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Trade Openness: An Australian Perspective

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  • Simon Guttmann

    (Reserve Bank of Australia)

  • Anthony Richards

    (Reserve Bank of Australia)

Abstract

Australia’s external trade is relatively low compared with the size of its economy. Indeed, Australia’s openness ratio (exports plus imports as a proportion of GDP) in 2002 was the third-lowest among the 30 OECD countries. This paper seeks to understand Australia’s low openness by analysing the empirical determinants of aggregate country trade. We begin by estimating a standard gravity model of bilateral trade. Although the model appears to fit the bilateral data very well, it does a relatively poor job at fitting countries’ aggregate trade levels, with different methodologies sometimes providing highly conflicting results. The focus of the paper is an equation for country openness. Our equation explains a substantial amount of the variation in how much countries trade using a small number of explanatory variables. We find that the most important determinants of openness are population and a measure of distance to potential trade partners. Countries with larger populations trade less, as do countries that are relatively more remote. Furthermore, after controlling for trade policy there is little evidence of a positive correlation between openness and economic development. While gravity models suggest Australia trades much more than expected, the openness equation suggests that its level of trade is relatively close to what would be expected. The most important factors in explaining Australia’s low openness ratio are its distance to the rest of the world, and to a lesser extent its large geographic size.

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Paper provided by Reserve Bank of Australia in its series RBA Research Discussion Papers with number rdp2004-11.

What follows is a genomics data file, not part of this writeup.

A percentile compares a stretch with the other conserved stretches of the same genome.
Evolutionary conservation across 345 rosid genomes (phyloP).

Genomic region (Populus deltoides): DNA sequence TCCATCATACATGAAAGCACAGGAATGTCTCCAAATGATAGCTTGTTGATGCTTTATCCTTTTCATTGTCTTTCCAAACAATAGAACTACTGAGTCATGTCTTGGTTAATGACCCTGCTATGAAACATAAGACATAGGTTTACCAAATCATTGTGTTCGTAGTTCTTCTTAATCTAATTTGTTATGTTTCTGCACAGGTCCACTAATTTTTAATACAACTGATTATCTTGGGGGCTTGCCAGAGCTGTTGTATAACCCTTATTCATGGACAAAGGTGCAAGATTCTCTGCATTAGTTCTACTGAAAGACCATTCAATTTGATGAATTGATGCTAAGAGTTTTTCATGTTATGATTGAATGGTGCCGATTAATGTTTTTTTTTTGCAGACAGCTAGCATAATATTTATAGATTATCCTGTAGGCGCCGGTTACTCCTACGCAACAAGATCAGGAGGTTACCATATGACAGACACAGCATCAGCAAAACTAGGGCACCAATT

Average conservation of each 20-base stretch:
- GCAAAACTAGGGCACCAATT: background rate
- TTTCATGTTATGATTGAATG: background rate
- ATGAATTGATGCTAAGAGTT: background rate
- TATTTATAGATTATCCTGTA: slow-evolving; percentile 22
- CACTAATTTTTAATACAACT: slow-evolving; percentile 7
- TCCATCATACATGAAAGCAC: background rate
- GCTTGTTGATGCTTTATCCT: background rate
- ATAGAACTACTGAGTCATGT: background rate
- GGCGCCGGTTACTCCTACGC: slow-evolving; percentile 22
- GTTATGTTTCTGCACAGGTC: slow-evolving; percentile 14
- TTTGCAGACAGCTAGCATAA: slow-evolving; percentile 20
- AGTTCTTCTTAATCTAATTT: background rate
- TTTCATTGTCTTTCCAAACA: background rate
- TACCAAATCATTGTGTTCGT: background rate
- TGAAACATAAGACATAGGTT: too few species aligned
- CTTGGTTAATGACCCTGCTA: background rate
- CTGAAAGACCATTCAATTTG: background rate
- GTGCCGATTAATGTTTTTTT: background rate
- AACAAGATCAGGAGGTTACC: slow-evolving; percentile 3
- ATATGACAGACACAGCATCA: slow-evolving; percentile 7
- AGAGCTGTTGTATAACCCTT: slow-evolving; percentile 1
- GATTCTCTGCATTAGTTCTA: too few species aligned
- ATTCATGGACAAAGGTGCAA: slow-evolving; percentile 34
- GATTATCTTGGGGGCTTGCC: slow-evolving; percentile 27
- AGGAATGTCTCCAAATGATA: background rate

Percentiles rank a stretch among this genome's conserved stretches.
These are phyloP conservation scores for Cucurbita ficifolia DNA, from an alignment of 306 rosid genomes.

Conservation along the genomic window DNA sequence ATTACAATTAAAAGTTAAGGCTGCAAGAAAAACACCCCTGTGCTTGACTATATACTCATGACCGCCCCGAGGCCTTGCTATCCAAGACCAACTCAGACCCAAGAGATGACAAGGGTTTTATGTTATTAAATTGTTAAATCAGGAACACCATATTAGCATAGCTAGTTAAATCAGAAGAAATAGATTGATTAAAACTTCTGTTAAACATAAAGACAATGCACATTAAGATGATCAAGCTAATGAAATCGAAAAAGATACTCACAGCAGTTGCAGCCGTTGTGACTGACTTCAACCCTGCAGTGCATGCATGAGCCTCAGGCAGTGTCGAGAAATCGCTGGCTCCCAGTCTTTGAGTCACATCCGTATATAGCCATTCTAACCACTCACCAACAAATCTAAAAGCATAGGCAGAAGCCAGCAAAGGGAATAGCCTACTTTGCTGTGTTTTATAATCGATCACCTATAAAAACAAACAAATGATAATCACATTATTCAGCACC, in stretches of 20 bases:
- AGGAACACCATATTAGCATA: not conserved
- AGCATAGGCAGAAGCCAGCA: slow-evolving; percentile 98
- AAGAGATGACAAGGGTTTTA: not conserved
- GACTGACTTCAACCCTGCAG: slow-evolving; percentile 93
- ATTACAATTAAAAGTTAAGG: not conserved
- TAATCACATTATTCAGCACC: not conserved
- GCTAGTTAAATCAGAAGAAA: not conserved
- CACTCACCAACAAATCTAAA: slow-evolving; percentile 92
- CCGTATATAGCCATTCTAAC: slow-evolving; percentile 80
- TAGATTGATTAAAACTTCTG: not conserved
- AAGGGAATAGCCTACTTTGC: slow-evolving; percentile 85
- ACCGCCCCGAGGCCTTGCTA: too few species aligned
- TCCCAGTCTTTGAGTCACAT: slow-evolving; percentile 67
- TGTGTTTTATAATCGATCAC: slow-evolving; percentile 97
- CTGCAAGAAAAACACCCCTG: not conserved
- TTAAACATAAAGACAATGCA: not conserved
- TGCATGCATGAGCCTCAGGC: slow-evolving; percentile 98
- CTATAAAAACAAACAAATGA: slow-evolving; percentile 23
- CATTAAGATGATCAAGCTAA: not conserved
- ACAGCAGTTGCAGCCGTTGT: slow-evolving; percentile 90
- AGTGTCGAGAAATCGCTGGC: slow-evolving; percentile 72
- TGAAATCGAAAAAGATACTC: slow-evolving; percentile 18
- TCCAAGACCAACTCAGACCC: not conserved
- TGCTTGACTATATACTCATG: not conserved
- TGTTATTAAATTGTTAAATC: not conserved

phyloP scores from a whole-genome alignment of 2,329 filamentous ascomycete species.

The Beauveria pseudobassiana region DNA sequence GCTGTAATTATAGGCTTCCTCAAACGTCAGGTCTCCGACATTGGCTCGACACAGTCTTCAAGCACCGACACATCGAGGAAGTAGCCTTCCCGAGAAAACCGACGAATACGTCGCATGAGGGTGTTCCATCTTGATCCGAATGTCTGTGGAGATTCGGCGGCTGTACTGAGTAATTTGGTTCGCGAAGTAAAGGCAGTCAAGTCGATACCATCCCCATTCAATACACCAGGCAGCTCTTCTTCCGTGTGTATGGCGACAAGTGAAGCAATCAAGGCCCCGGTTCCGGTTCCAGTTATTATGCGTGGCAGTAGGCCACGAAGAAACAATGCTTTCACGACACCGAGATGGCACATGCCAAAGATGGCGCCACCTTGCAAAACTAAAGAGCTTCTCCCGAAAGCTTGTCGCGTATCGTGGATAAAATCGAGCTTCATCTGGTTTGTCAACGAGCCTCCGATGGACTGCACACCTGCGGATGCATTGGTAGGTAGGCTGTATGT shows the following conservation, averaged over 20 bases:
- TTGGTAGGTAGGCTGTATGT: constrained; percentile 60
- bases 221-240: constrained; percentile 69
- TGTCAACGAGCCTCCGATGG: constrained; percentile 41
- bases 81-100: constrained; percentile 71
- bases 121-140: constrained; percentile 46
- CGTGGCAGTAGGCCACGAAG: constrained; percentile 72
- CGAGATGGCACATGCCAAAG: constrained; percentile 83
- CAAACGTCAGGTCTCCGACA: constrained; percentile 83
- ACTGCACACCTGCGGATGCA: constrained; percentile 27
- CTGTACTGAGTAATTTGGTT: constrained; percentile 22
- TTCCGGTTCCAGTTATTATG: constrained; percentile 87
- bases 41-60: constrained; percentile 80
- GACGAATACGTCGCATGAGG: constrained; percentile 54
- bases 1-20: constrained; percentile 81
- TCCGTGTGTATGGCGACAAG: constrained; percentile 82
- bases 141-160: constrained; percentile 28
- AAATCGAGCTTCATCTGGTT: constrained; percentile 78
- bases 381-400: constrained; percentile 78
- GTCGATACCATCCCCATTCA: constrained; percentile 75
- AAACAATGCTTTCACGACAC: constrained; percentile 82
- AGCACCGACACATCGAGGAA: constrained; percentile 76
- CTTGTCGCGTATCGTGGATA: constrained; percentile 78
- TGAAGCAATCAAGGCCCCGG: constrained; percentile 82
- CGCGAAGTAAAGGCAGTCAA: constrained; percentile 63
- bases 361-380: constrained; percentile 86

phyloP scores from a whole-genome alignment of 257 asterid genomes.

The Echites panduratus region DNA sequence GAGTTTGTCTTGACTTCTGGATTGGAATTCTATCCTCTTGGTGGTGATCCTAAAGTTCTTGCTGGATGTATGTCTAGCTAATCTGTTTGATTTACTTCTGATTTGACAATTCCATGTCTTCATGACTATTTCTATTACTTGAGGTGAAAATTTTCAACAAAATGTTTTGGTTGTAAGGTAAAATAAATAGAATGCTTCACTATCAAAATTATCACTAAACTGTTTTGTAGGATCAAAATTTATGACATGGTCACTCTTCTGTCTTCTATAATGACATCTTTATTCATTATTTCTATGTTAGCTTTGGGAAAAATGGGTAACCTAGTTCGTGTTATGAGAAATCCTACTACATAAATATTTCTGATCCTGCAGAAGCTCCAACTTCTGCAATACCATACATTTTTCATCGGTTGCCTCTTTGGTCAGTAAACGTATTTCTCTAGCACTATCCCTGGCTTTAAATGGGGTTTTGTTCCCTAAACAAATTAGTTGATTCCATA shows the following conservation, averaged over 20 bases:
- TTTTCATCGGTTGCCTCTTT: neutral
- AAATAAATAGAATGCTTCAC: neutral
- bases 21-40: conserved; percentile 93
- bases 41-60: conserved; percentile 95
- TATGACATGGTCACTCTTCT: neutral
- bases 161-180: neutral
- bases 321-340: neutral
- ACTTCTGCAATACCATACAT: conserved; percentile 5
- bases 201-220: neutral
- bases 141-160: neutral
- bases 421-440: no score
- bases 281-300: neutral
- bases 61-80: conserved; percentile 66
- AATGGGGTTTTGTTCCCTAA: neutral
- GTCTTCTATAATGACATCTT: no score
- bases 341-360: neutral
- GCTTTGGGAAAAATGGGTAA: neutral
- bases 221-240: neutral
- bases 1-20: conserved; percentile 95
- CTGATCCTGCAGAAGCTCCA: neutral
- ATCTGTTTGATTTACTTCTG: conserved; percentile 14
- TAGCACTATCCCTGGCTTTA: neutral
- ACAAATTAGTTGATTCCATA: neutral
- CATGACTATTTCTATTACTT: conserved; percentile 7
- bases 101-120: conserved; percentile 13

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Date of creation: Dec 2004
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Handle: RePEc:rba:rbardp:rdp2004-11

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Keywords: trade; outward orientation; economic geography; trade liberalisation;

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  6. James E. Anderson & Douglas Marcouiller, S.J., 1999. "Insecurity and the Pattern of Trade: An Empirical Investigation," Boston College Working Papers in Economics 418, Boston College Department of Economics, revised 03 Aug 2000.
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  12. James E. Anderson & Eric van Wincoop, 2004. "Trade Costs," Boston College Working Papers in Economics 593, Boston College Department of Economics.
  13. Clark, Ximena & Dollar, David & Micco, Alejandro, 2004. "Port efficiency, maritime transport costs, and bilateral trade," Journal of Development Economics, Elsevier, vol. 75(2), pages 417-450, December.
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  16. Jon Haveman & David Hummels, 2004. "Alternative hypotheses and the volume of trade: the gravity equation and the extent of specialization," Canadian Journal of Economics, Canadian Economics Association, vol. 37(1), pages 199-218, February.
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Cited by:
  1. Ilya Bolotov & Kateřina Gajdušková, 2013. "Srovnání otevřenosti trhů Brazílie, Ruska, Indie a Číny a zemí střední a východní Evropy," Současná Evropa, University of Economics, Prague, vol. 2013(3), pages 9-34.
  2. Michael Bleaney & Håvard Halland, . "The Resource Curse and Fiscal Policy Volatility," Discussion Papers 09/09, University of Nottingham, CREDIT.
  3. Michael Bleaney & Abelardo Salazar Neaves, . "Declining Distance Effects in International Trade: Some Country-Level Evidence," Discussion Papers 11/02, University of Nottingham, CREDIT.
  4. Cortes, Maria, 2007. "Composition of Trade between Australia and Latin America: Gravity Model," Economics Working Papers wp07-19, School of Economics, University of Wollongong, NSW, Australia.

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